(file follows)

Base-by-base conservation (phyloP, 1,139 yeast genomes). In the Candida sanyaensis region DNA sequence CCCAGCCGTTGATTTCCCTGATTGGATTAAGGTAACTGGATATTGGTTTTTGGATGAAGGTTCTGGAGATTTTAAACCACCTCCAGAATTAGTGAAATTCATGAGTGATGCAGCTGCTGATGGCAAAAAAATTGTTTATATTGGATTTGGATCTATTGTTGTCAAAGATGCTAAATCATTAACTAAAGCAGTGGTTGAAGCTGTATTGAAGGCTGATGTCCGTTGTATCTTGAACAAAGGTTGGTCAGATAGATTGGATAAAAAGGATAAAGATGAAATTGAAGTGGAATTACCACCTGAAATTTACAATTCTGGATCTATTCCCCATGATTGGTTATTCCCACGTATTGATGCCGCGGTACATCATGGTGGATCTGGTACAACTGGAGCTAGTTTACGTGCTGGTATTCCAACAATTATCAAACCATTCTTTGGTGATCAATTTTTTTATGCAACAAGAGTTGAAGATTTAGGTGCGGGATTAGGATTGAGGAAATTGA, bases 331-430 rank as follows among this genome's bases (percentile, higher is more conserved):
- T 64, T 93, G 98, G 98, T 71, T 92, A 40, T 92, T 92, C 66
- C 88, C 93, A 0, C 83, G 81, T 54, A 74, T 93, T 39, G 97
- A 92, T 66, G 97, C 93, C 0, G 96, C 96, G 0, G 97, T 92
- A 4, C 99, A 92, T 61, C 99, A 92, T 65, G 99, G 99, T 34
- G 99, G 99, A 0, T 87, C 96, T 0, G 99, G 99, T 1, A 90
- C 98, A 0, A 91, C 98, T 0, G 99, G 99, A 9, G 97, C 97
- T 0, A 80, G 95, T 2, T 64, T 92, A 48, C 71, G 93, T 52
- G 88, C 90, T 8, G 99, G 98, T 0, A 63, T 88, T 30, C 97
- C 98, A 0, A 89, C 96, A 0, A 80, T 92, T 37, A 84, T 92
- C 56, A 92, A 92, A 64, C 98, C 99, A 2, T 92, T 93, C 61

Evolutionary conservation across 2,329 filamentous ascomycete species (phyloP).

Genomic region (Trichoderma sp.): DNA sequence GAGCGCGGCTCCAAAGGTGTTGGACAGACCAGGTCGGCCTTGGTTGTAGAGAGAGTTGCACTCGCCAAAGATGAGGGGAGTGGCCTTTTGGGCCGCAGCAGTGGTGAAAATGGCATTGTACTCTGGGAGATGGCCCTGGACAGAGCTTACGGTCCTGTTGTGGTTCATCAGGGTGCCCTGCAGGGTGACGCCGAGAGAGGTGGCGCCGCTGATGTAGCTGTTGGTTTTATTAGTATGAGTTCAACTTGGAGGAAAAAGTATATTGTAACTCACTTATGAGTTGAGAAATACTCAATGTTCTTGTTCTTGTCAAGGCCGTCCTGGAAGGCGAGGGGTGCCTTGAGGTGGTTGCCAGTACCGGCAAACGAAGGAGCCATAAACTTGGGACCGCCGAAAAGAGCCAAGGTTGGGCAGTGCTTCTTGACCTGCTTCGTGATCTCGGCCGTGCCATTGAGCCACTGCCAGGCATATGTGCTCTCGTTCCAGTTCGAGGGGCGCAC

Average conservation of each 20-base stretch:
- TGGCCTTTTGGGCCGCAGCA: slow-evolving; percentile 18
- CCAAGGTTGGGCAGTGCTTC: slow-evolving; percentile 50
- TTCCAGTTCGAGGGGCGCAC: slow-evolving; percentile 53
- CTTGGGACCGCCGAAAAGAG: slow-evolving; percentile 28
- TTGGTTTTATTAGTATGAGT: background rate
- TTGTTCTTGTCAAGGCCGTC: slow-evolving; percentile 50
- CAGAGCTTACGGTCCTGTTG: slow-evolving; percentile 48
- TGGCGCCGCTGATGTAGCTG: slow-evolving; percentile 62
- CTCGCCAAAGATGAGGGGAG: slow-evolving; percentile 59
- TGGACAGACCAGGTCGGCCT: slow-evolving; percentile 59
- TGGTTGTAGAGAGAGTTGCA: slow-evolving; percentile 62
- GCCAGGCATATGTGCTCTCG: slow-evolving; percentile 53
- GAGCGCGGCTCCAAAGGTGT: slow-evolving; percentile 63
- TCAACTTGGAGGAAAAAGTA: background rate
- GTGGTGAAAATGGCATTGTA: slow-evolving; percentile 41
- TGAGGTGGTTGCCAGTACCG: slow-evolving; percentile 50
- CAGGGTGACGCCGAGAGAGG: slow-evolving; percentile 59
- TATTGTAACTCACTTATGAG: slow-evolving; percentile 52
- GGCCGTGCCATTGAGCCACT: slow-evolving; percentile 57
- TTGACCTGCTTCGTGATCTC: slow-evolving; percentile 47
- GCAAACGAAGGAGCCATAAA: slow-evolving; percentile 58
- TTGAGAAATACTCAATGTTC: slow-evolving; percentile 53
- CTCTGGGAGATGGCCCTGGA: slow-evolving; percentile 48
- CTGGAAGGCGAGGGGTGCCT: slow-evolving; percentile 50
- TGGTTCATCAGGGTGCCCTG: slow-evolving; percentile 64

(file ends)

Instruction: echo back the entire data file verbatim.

Base-by-base conservation (phyloP, 1,139 yeast genomes). In the Candida sanyaensis region DNA sequence CCCAGCCGTTGATTTCCCTGATTGGATTAAGGTAACTGGATATTGGTTTTTGGATGAAGGTTCTGGAGATTTTAAACCACCTCCAGAATTAGTGAAATTCATGAGTGATGCAGCTGCTGATGGCAAAAAAATTGTTTATATTGGATTTGGATCTATTGTTGTCAAAGATGCTAAATCATTAACTAAAGCAGTGGTTGAAGCTGTATTGAAGGCTGATGTCCGTTGTATCTTGAACAAAGGTTGGTCAGATAGATTGGATAAAAAGGATAAAGATGAAATTGAAGTGGAATTACCACCTGAAATTTACAATTCTGGATCTATTCCCCATGATTGGTTATTCCCACGTATTGATGCCGCGGTACATCATGGTGGATCTGGTACAACTGGAGCTAGTTTACGTGCTGGTATTCCAACAATTATCAAACCATTCTTTGGTGATCAATTTTTTTATGCAACAAGAGTTGAAGATTTAGGTGCGGGATTAGGATTGAGGAAATTGA, bases 331-430 rank as follows among this genome's bases (percentile, higher is more conserved):
- T 64, T 93, G 98, G 98, T 71, T 92, A 40, T 92, T 92, C 66
- C 88, C 93, A 0, C 83, G 81, T 54, A 74, T 93, T 39, G 97
- A 92, T 66, G 97, C 93, C 0, G 96, C 96, G 0, G 97, T 92
- A 4, C 99, A 92, T 61, C 99, A 92, T 65, G 99, G 99, T 34
- G 99, G 99, A 0, T 87, C 96, T 0, G 99, G 99, T 1, A 90
- C 98, A 0, A 91, C 98, T 0, G 99, G 99, A 9, G 97, C 97
- T 0, A 80, G 95, T 2, T 64, T 92, A 48, C 71, G 93, T 52
- G 88, C 90, T 8, G 99, G 98, T 0, A 63, T 88, T 30, C 97
- C 98, A 0, A 89, C 96, A 0, A 80, T 92, T 37, A 84, T 92
- C 56, A 92, A 92, A 64, C 98, C 99, A 2, T 92, T 93, C 61

Evolutionary conservation across 2,329 filamentous ascomycete species (phyloP).

Genomic region (Trichoderma sp.): DNA sequence GAGCGCGGCTCCAAAGGTGTTGGACAGACCAGGTCGGCCTTGGTTGTAGAGAGAGTTGCACTCGCCAAAGATGAGGGGAGTGGCCTTTTGGGCCGCAGCAGTGGTGAAAATGGCATTGTACTCTGGGAGATGGCCCTGGACAGAGCTTACGGTCCTGTTGTGGTTCATCAGGGTGCCCTGCAGGGTGACGCCGAGAGAGGTGGCGCCGCTGATGTAGCTGTTGGTTTTATTAGTATGAGTTCAACTTGGAGGAAAAAGTATATTGTAACTCACTTATGAGTTGAGAAATACTCAATGTTCTTGTTCTTGTCAAGGCCGTCCTGGAAGGCGAGGGGTGCCTTGAGGTGGTTGCCAGTACCGGCAAACGAAGGAGCCATAAACTTGGGACCGCCGAAAAGAGCCAAGGTTGGGCAGTGCTTCTTGACCTGCTTCGTGATCTCGGCCGTGCCATTGAGCCACTGCCAGGCATATGTGCTCTCGTTCCAGTTCGAGGGGCGCAC

Average conservation of each 20-base stretch:
- TGGCCTTTTGGGCCGCAGCA: slow-evolving; percentile 18
- CCAAGGTTGGGCAGTGCTTC: slow-evolving; percentile 50
- TTCCAGTTCGAGGGGCGCAC: slow-evolving; percentile 53
- CTTGGGACCGCCGAAAAGAG: slow-evolving; percentile 28
- TTGGTTTTATTAGTATGAGT: background rate
- TTGTTCTTGTCAAGGCCGTC: slow-evolving; percentile 50
- CAGAGCTTACGGTCCTGTTG: slow-evolving; percentile 48
- TGGCGCCGCTGATGTAGCTG: slow-evolving; percentile 62
- CTCGCCAAAGATGAGGGGAG: slow-evolving; percentile 59
- TGGACAGACCAGGTCGGCCT: slow-evolving; percentile 59
- TGGTTGTAGAGAGAGTTGCA: slow-evolving; percentile 62
- GCCAGGCATATGTGCTCTCG: slow-evolving; percentile 53
- GAGCGCGGCTCCAAAGGTGT: slow-evolving; percentile 63
- TCAACTTGGAGGAAAAAGTA: background rate
- GTGGTGAAAATGGCATTGTA: slow-evolving; percentile 41
- TGAGGTGGTTGCCAGTACCG: slow-evolving; percentile 50
- CAGGGTGACGCCGAGAGAGG: slow-evolving; percentile 59
- TATTGTAACTCACTTATGAG: slow-evolving; percentile 52
- GGCCGTGCCATTGAGCCACT: slow-evolving; percentile 57
- TTGACCTGCTTCGTGATCTC: slow-evolving; percentile 47
- GCAAACGAAGGAGCCATAAA: slow-evolving; percentile 58
- TTGAGAAATACTCAATGTTC: slow-evolving; percentile 53
- CTCTGGGAGATGGCCCTGGA: slow-evolving; percentile 48
- CTGGAAGGCGAGGGGTGCCT: slow-evolving; percentile 50
- TGGTTCATCAGGGTGCCCTG: slow-evolving; percentile 64